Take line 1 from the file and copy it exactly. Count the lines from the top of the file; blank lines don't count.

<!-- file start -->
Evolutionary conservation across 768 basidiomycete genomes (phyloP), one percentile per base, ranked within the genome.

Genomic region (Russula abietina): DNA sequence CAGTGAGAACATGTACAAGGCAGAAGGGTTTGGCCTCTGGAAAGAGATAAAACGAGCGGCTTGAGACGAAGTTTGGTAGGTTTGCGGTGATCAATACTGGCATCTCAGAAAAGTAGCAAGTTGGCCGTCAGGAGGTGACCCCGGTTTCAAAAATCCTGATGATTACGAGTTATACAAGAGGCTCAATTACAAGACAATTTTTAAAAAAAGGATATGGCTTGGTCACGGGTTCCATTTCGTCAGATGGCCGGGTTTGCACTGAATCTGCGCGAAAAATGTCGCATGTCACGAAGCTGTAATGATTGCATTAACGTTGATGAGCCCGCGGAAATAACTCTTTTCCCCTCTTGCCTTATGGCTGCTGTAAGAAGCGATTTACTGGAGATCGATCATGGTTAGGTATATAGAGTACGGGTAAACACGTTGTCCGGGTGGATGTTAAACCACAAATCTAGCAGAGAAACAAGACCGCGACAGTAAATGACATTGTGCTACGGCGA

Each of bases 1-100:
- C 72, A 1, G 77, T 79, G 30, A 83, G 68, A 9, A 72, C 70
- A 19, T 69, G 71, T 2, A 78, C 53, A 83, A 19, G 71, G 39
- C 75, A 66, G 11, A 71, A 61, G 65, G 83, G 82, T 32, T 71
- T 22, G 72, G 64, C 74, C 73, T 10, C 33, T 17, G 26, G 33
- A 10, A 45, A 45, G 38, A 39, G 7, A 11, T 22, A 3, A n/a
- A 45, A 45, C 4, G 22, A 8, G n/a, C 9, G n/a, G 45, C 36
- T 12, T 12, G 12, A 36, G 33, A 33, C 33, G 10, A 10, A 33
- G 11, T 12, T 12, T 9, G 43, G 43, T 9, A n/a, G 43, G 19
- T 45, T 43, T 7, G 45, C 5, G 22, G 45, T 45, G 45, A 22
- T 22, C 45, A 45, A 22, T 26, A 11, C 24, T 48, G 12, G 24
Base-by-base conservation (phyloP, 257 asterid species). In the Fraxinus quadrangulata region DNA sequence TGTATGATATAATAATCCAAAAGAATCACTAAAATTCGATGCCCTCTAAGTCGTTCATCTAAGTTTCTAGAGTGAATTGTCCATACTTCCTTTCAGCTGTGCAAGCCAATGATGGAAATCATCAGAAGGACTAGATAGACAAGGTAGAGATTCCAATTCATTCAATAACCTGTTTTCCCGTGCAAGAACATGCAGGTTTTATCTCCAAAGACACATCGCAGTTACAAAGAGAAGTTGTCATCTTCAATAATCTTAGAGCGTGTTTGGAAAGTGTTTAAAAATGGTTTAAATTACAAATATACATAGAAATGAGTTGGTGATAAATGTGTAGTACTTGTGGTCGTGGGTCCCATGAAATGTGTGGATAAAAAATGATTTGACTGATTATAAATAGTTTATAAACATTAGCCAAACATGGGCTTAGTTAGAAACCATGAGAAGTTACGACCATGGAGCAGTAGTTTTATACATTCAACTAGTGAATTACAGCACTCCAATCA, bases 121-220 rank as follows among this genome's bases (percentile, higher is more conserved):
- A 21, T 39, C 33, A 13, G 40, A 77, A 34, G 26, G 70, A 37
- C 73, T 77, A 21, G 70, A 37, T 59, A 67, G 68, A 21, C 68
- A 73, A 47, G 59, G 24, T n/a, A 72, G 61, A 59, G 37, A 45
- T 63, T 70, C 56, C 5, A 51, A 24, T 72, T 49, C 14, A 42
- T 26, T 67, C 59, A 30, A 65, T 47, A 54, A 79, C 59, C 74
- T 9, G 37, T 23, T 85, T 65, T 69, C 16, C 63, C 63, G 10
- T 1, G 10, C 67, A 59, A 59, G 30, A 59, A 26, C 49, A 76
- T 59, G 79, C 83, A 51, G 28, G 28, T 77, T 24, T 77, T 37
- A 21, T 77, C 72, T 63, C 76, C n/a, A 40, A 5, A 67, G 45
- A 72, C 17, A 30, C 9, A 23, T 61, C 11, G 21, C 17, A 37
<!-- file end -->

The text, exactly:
Evolutionary conservation across 768 basidiomycete genomes (phyloP), one percentile per base, ranked within the genome.